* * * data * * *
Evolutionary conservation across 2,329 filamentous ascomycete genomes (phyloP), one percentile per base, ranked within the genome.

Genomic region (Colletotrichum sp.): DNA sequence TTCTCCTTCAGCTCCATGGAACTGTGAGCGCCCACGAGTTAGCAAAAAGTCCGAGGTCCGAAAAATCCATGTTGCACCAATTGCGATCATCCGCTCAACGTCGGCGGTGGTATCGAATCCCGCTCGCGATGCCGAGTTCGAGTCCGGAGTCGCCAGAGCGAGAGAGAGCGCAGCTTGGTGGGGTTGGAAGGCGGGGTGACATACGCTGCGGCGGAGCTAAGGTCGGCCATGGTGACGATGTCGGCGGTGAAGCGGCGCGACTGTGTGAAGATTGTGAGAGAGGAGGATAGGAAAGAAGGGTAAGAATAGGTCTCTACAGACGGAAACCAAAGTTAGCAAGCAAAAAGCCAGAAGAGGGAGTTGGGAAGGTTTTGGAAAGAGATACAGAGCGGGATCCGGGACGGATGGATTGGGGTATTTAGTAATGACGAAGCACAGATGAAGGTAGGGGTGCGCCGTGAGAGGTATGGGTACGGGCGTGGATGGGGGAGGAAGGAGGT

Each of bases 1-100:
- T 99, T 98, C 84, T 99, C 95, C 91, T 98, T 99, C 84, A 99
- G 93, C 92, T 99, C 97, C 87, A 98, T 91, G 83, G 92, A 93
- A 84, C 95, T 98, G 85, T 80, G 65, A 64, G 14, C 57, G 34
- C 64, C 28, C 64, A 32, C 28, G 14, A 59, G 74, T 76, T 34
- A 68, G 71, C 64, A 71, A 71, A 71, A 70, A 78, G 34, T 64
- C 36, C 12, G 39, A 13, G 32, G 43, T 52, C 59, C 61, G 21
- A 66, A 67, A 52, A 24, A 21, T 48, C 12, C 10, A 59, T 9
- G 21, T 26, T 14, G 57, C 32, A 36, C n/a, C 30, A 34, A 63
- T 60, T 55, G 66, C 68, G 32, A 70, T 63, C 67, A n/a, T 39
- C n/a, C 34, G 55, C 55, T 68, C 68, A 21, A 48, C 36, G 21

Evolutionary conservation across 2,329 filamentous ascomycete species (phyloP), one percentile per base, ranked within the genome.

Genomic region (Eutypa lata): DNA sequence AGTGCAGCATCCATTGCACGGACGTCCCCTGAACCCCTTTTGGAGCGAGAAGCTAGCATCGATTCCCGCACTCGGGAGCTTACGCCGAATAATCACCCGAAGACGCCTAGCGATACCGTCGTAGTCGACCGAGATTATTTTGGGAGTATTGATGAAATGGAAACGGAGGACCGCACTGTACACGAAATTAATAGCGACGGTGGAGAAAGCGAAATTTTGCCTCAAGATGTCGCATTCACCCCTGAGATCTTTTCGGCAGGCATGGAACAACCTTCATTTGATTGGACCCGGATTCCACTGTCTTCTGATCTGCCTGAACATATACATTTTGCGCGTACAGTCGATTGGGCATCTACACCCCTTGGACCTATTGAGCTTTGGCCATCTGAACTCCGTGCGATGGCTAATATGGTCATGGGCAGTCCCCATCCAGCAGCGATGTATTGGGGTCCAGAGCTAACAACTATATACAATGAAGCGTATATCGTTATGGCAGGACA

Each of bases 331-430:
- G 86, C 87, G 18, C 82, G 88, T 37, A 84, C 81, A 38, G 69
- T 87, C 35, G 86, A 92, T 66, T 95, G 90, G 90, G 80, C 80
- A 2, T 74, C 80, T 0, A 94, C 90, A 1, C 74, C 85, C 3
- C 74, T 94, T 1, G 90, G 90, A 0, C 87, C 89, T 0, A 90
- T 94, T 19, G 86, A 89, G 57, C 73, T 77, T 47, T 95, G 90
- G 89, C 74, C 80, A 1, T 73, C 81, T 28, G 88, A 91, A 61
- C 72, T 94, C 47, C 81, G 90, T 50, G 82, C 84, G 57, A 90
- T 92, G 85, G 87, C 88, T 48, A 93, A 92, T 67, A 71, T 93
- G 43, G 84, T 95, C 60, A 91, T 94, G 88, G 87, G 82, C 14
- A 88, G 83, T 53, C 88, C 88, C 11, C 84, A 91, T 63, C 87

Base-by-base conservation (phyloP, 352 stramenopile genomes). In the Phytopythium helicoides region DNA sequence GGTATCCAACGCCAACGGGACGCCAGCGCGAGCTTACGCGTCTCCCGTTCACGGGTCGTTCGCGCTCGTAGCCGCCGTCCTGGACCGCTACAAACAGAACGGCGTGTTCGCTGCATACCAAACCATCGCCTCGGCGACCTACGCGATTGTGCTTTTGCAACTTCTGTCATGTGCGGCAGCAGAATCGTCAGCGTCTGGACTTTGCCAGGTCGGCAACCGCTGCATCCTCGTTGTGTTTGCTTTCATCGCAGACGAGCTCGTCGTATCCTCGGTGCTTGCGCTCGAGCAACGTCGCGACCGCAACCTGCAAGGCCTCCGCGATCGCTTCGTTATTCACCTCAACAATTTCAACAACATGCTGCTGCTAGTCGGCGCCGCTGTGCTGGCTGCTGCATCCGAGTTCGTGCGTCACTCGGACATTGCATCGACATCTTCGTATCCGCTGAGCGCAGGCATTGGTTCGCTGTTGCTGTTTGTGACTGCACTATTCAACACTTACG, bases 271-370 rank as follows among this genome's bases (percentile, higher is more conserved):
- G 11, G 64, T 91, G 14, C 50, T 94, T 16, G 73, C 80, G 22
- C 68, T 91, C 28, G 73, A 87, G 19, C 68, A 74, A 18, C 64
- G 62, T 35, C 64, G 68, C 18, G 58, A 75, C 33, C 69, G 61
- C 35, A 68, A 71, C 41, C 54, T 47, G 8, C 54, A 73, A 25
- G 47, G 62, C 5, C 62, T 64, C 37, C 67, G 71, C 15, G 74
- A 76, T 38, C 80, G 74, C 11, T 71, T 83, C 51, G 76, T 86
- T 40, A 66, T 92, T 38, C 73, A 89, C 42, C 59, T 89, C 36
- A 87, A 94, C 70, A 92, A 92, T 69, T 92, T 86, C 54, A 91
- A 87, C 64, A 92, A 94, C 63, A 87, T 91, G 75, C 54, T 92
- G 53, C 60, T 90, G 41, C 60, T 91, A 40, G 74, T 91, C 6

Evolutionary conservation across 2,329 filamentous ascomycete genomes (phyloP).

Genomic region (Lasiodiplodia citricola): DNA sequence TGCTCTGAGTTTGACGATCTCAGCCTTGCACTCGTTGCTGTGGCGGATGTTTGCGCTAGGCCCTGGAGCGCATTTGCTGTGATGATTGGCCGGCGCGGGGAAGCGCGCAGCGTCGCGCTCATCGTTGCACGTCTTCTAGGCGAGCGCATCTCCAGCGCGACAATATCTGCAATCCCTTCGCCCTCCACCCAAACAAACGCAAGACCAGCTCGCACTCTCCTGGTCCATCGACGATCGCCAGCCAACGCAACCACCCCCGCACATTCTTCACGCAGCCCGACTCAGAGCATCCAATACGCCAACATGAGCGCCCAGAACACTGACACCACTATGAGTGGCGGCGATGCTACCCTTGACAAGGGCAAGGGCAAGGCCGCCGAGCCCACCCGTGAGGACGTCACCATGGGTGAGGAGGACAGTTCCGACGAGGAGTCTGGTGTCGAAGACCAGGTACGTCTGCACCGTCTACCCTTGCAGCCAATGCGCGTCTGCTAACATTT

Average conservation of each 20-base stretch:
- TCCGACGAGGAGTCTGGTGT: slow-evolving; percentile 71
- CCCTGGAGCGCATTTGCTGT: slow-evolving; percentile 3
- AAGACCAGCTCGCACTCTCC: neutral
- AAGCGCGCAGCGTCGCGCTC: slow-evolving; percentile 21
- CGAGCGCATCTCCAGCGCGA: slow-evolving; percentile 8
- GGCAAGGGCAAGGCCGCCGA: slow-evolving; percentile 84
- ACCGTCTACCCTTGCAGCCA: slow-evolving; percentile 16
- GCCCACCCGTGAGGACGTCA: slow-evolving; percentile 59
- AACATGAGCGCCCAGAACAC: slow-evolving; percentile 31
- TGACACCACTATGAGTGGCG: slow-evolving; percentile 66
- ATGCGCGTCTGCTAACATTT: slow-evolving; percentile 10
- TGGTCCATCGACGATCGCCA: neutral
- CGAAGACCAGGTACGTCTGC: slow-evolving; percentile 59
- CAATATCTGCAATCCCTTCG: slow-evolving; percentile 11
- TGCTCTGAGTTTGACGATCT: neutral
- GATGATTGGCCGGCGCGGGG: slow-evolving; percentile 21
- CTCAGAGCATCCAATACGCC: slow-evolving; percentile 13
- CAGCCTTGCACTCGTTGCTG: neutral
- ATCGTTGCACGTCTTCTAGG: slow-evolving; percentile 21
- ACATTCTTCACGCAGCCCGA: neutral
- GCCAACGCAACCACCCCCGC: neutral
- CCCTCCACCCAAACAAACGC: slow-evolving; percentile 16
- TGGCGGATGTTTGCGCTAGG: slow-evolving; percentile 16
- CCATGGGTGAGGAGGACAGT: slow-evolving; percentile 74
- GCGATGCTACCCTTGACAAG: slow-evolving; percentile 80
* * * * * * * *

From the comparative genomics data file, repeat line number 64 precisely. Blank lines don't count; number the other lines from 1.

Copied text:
- CCATGGGTGAGGAGGACAGT: slow-evolving; percentile 74